This year, we’re taking a good look at the progress made at the World Trade Center site – an elaborate project that seeks to use architecture to immortalise the raw emotions of by those affected by the terrorist attacks nine years ago.
The project has seen its fair share of ups and downs over the years, as fights broke out between two key developers Silverstein Properties and Port Authority and suggestions that one or more of the proposed towers would be discarded and two of the remaining structures reduced to stumps; however on 26th August 2010 the Port Authority Board of Commissioners authorised a series of agreements collectively known as the ‘Development Plan’ which will allow the full restoration of the complete World Trade Center site. After months of tense negotiations between Silverstein Properties (leaseholder of WTC Towers 2, 3 and 4) and the Port Authority (the site’s owner) over how exactly to phase and finance the three planned office towers on the eastern half of the site, it seems a calm has descended over proceedings.
2 World Trade Center – designed by Lord Norman Foster incorporating Daniel Libeskind’s controversial ‘Wedge of Light’ and developed by WSP – is a staggering crystalline structure soaring to 1,270ft and topped with an 80ft antenna. Easily as identifiable as the Empire State Building and almost as tall as the much-contested 15 Penn Plaza, the Development Plan enables the ‘immediate construction of Tower 2 to street level with the flexibility to start construction of the office tower based solely on market demand and no public support’.
Additional office space will be afforded by Lord Richard Rogers and WSP’s 3 World Trade Center, which will occupy a central position at the World Trade Center site. Offering 2.1million sq ft of office space and five trading floors, the design of 3WTC is arguably less arresting than Norman Foster’s glittering structure; yet it too has been given the green light for immediate construction, ‘initially to podium level funded entirely by insurance proceeds and, should SPI meet certain private market triggers, continued tower construction to completion in 2015’.
Over the past year, One World Trade Center (or the Freedom Tower as it has been affectionately termed) by David Childs of SOM has reached the 36th floor and is on track for completion in 2013. The 9/11 Memorial by architect Michael Arad and landscape architect Peter Walker has also taken a giant leap forward, as all the steel used in the build has now been fully installed, with the two reflective pools fully formed on the Memorial Plaza and lined with granite tiles, on schedule to open on the 10th anniversary of the attacks next year.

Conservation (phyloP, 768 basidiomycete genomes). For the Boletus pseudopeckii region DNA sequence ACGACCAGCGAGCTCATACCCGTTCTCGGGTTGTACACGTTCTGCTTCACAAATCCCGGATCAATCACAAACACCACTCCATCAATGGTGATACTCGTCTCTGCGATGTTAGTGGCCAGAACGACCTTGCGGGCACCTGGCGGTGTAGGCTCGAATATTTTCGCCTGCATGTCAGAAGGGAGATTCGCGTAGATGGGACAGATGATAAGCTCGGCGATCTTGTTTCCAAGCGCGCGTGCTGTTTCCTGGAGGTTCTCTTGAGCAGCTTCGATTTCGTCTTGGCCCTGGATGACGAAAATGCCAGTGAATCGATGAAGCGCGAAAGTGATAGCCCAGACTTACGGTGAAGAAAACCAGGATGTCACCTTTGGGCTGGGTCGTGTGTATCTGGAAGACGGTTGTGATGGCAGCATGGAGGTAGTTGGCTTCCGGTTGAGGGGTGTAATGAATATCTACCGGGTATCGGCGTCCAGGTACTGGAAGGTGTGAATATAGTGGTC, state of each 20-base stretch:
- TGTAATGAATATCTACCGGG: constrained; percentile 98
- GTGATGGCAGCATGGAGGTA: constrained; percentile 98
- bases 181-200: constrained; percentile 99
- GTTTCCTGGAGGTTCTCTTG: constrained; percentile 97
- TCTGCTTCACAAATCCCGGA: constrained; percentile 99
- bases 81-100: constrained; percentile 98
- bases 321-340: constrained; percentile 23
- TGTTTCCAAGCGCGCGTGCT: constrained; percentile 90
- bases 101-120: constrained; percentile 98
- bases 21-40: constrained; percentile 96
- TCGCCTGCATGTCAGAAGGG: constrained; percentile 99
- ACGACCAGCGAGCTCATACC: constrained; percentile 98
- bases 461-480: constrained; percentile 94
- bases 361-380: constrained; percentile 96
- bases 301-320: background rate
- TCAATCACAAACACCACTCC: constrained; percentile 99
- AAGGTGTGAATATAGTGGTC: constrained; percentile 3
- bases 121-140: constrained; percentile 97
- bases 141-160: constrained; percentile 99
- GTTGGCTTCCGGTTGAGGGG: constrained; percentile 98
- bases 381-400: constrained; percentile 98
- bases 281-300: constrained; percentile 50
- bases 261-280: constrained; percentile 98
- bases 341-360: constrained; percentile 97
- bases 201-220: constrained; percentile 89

Santiago Calatrava’s signature WTC Transportation Hub is on target for completion, with all characteristic arches installed at the Hub Connector and installation of additional arches and plate girders on the mezzanine level now fully underway. Despite fears that the mass of office space at the World Trade Center site would remain unoccupied, The Port Authority recently signed a Letter of Intent with publishing giant Condé Nast for approximately 1million sq ft of office space in the Freedom Tower.
On the ninth anniversary of the 9/11 attacks, a protest march is scheduled against plans for an Islamic cultural centre just a few blocks from the World Trade Center site. Widely referred to as the ‘Ground Zero Mosque’, the concept has sparked outrage amongst New Yorkers and 9/11 activists who feel that the building would be completely out of time and place in such close situation with the sensitive site. The project was given the full go-ahead by the New York Landmarks Preservation Commission several weeks ago.
Rebuilding the World Trade Center site has taken some battering, from accusations that quality control service Testwell Laboratories falsified concrete mix design reports for the Freedom Tower to public concerns that the same building too closely resembled the Shanghai World Financial Center. Finally it seems that work is truly full steam ahead, and whilst the heart of New York may still look like a building site, within a year or two some stunning architectural feats are set to rise from the ashes.